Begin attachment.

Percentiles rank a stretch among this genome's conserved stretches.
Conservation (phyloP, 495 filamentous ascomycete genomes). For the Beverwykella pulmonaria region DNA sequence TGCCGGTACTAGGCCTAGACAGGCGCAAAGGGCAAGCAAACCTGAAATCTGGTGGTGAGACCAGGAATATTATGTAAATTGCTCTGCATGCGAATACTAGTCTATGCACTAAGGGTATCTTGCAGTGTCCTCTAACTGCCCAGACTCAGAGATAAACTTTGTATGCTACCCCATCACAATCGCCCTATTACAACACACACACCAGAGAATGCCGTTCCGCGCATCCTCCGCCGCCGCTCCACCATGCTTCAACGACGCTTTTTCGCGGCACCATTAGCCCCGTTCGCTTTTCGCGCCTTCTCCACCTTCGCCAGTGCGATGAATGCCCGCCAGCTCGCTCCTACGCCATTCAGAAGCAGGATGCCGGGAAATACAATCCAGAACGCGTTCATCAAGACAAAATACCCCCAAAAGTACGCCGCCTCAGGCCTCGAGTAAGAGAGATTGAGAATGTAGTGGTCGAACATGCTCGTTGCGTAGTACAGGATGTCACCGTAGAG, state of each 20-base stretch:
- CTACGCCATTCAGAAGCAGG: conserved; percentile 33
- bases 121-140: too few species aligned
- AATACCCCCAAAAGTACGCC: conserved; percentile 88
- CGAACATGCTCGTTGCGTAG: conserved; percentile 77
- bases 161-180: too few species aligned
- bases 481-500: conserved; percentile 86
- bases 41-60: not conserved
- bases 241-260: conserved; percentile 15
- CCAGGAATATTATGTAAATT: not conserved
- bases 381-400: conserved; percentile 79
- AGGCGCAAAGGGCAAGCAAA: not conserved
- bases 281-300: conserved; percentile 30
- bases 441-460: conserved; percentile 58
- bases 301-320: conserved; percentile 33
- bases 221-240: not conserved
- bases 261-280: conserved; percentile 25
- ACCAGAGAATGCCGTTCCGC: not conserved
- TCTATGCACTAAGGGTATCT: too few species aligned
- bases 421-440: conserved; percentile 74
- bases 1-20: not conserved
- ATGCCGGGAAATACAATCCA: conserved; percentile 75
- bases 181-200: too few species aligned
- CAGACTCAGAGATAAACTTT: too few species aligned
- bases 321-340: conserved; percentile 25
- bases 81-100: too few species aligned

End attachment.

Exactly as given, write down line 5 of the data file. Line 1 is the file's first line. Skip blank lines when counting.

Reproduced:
- AATACCCCCAAAAGTACGCC: conserved; percentile 88